AU - Kremers, Nico A.

AU - Do Lam, Anne T.

AU - Elger, Christian E.

AU - Axmacher, Nikolai

PY - 2014/1/1

Y1 - 2014/1/1

N2 - In an ever-changing environment, selecting appropriate responses in conflicting situations is essential for biological survival and social success and requires cognitive control, which is mediated by dorsomedial prefrontal cortex (DMPFC) and dorsolateral prefrontal cortex (DLPFC). How these brain regions communicate during conflict processing (detection, resolution, and adaptation), however, is still unknown. The Stroop task provides a well-established paradigm to investigate the cognitive mechanisms mediating such response conflict. Here, we explore the oscillatory patterns within and between the DMPFC and DLPFC in human epilepsy patients with intracranial EEG electrodes during an auditory Stroop experiment. Data from the DLPFC were obtained from 12 patients. Thereof four patients had additional DMPFC electrodes available for interaction analyses. Our results show that an early θ (4-8 Hz) modulated enhancement of DLPFC γ-band (30-100 Hz) activity constituted a prerequisite for later successful conflict processing. Subsequent conflict detection was reflected in a DMPFC θ power increase that causally entrained DLPFC θ activity (DMPFC to DLPFC). Conflict resolution was thereafter completed by coupling of DLPFC γ power to DMPFC θ oscillations. Finally, conflict adaptation was related to increased postresponse DLPFC γ-band activity and to θ coupling in the reverse direction (DLPFC to DMPFC). These results draw a detailed picture on how two regions in the prefrontal cortex communicate to resolve cognitive conflicts. In conclusion, our data show that conflict detection, control, and adaptation are supported by a sequence of processes that use the interplay of θ and γ oscillations within and between DMPFC and DLPFC.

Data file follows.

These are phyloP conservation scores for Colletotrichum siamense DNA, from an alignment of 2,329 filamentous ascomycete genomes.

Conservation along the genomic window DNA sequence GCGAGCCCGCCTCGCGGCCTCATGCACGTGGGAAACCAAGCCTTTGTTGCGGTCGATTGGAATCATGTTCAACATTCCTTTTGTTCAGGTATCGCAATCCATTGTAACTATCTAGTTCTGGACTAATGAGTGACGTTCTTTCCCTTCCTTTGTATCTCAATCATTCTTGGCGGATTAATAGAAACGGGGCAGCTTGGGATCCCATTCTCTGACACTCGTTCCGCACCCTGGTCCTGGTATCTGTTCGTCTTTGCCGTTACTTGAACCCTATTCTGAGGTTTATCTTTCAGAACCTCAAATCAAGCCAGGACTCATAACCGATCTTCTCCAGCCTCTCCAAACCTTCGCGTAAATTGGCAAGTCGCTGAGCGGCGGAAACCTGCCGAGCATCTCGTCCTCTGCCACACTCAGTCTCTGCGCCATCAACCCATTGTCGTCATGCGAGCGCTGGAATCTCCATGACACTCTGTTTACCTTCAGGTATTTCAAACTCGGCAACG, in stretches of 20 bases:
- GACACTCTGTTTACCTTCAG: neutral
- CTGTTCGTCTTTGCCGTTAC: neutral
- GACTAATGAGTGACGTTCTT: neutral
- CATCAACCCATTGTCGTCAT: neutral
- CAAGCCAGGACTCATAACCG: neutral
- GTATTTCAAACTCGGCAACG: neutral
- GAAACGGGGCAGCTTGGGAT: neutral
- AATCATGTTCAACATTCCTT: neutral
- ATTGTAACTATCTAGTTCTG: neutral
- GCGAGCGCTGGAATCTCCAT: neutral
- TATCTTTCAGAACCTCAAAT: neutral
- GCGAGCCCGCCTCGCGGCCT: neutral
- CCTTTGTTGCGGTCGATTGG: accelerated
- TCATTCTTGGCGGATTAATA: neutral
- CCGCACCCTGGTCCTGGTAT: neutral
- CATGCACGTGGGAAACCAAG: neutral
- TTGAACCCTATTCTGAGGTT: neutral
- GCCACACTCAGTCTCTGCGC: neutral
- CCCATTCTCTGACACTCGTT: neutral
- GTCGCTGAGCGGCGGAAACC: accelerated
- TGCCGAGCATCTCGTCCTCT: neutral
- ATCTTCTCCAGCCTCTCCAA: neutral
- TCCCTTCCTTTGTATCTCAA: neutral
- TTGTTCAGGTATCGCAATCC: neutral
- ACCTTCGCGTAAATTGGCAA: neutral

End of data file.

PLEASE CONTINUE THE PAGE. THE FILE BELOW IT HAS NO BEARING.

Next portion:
AB - In an ever-changing environment, selecting appropriate responses in conflicting situations is essential for biological survival and social success and requires cognitive control, which is mediated by dorsomedial prefrontal cortex (DMPFC) and dorsolateral prefrontal cortex (DLPFC). How these brain regions communicate during conflict processing (detection, resolution, and adaptation), however, is still unknown. The Stroop task provides a well-established paradigm to investigate the cognitive mechanisms mediating such response conflict. Here, we explore the oscillatory patterns within and between the DMPFC and DLPFC in human epilepsy patients with intracranial EEG electrodes during an auditory Stroop experiment. Data from the DLPFC were obtained from 12 patients. Thereof four patients had additional DMPFC electrodes available for interaction analyses. Our results show that an early θ (4-8 Hz) modulated enhancement of DLPFC γ-band (30-100 Hz) activity constituted a prerequisite for later successful conflict processing. Subsequent conflict detection was reflected in a DMPFC θ power increase that causally entrained DLPFC θ activity (DMPFC to DLPFC). Conflict resolution was thereafter completed by coupling of DLPFC γ power to DMPFC θ oscillations. Finally, conflict adaptation was related to increased postresponse DLPFC γ-band activity and to θ coupling in the reverse direction (DLPFC to DMPFC). These results draw a detailed picture on how two regions in the prefrontal cortex communicate to resolve cognitive conflicts. In conclusion, our data show that conflict detection, control, and adaptation are supported by a sequence of processes that use the interplay of θ and γ oscillations within and between DMPFC and DLPFC.

KW - Dorsolateral prefrontal cortex

KW - Dorsomedial prefrontal cortex

KW - Oscillations

KW - Stroop

KW - γ

KW - θ

UR - http://www.scopus.com/inward/record.url?scp=84905020678&partnerID=8YFLogxK

U2 - 10.1523/JNEUROSCI.3099-13.2014

DO - 10.1523/JNEUROSCI.3099-13.2014

M3 - Article

C2 - 25080602

AN - SCOPUS:84905020678

VL - 34

SP - 10438

EP - 10452

JO - The Journal of Neuroscience

JF - The Journal of Neuroscience

SN - 0270-6474

IS - 31

ER -